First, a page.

Scaleway launched 32-bit ARM server hosting services in 2015 for 10 Euros per month, before dropping the price to 2.99 Euros per month half-year later, and now the company has just launched a new offering with 64-bit ARM servers powered by Cavium ThunderX processor going for 2.99 to 11.99 Euros per month depending on configuration.
The processors are equipped with DDR4 ECC memory, and all three services included unlimited transfer, so you don’t need to pay for any bandwidth fee. While the price is shown per month, you’ll be billed by the hour (0.006 Euro/h for ARM64-2GB), so if you are using those for development it may even cost less per month, as you can turn them off when not working.
All server are located in a Paris data center in France, and runs Ubuntu 16.04, but more operating systems and “InstantApps” will be added to the selection. More servers will soon be available in their Netherlands datacenters (AMS1).
You can add a new ARMv8 server in Scaleway dashboard to get started with the new servers. You’ll find a few more details on Scaleway Virtual Cloud Servers page.
Jean-Luc started CNX Software in 2010 as a part-time endeavor, before quitting his job as a software engineering manager, and starting to write daily news, and reviews full time later in 2011.
22 Replies to “Cavium ThunderX based Scaleway ARMv8 Cloud Servers Go for 2.99 Euros per Month and Up”
I was using their C1 baremetal servers back in the day, and they were fine, but I moved on to ARMv8. I’m glad they’ve upgraded to ThunderX – they have a returning customer.
Any information available from which kernels we can choose from on Cavium?
ARMv8 Server SoCs are normally compliant with SBSA mandating a single OS image for all hardware.
So they must be running the default Ubuntu 16.04 ARM64 iso with Linux 4.4 @ http://packages.ubuntu.com/xenial/kernel/linux-image-generic?
Maybe the ARM64 mainline build @ http://kernel.ubuntu.com/~kernel-ppa/mainline/v4.11-rc8/ could also run?
The price for a similar x86_64 setup is the same 2.99 euros.
I wonder what is the best choice, performance wise??
They are running the mainline 4.9.23 kernel. Here is the config, https://github.com/scaleway/kernel-tools/blob/master/aarch64/4.9.23-std/.config
As before, it is a kernel version that deviates from what you get with Ubuntu 16.04 (not 4.4, nor 4.8).
You can pretty much guarantee it’ll be the x86 servers that win on performance. ARM has advantages, cost and efficiency, so it should be cheaper to buy and run for Scaleway. You’re an end user though, you shouldn’t care about power consumption or much of anything except performance and price. If lower operating costs for Scaleway don’t translate into lower prices for you there’s no benefit to ARM. What we’d need is someone like Amazon picking this up since they’ve got the volume and a long-term view.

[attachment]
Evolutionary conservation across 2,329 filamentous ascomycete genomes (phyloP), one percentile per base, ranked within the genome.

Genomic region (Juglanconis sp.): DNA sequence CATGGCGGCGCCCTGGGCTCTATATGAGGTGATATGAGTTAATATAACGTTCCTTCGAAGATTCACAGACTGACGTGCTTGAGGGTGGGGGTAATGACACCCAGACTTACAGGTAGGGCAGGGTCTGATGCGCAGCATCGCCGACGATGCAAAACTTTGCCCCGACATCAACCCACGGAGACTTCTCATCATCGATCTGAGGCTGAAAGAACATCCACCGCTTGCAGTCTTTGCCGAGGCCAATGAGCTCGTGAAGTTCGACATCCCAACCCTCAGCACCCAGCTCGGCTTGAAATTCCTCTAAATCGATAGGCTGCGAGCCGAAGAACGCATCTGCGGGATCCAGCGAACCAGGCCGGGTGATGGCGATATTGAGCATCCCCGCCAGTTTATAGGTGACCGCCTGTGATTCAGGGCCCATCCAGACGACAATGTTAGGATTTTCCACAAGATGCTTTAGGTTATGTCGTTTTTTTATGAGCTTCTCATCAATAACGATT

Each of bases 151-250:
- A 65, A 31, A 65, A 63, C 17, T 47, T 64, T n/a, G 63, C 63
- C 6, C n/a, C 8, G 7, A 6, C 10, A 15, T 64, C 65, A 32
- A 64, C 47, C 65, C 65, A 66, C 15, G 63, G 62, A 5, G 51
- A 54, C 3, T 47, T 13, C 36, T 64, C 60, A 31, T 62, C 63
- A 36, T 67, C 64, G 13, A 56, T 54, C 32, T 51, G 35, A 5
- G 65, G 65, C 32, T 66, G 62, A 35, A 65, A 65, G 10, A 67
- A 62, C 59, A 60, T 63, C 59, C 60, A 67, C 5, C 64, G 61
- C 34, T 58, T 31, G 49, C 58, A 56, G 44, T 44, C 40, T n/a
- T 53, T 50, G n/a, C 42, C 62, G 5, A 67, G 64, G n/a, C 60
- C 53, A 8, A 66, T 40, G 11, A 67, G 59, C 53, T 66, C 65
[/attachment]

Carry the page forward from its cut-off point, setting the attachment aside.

what does the baremetal mean? A Cavium ThunderX CPU has only 2 cores?
I think baremetal here means you had access to your own hardware with the C1 instances.
With the ARMv8 Cloud Servers, you share the hardware with others, but you still have your reserverd 2 to 8 cores. Cavium ThunderX (v1) processors have 8 to 48 cores each.
Noted. I thought those ARM64 server processors were all supposed to run the same kernel image by now. So I guess it’s not the case just yet.
It isn’t bare metal. The C1 instances are bare metal (32 bit). The Cavium ones are virtual servers because the Cavium could have 48 cores. There are also Cavium CPU with 8 Cores available but I don’t think they using it for the server. The density of core per rack unit is not high enough.
Thanks, that’s what I suspect, prices for Arm should be lower than for x86.
They’ve just release Debian for the servers.
The x86-64 server are based on Intel Atom Avoton SoCs (not sure which exact yet), which are pretty slow for x86 processors.
Maybe it would deserve some comparison against ThunderX, but again we don’t know the exact. People who tried the servers may give some more details here.
What do they mean with 1 Flexible public IPv4?
Let’s see some benchmark numbers, shall we?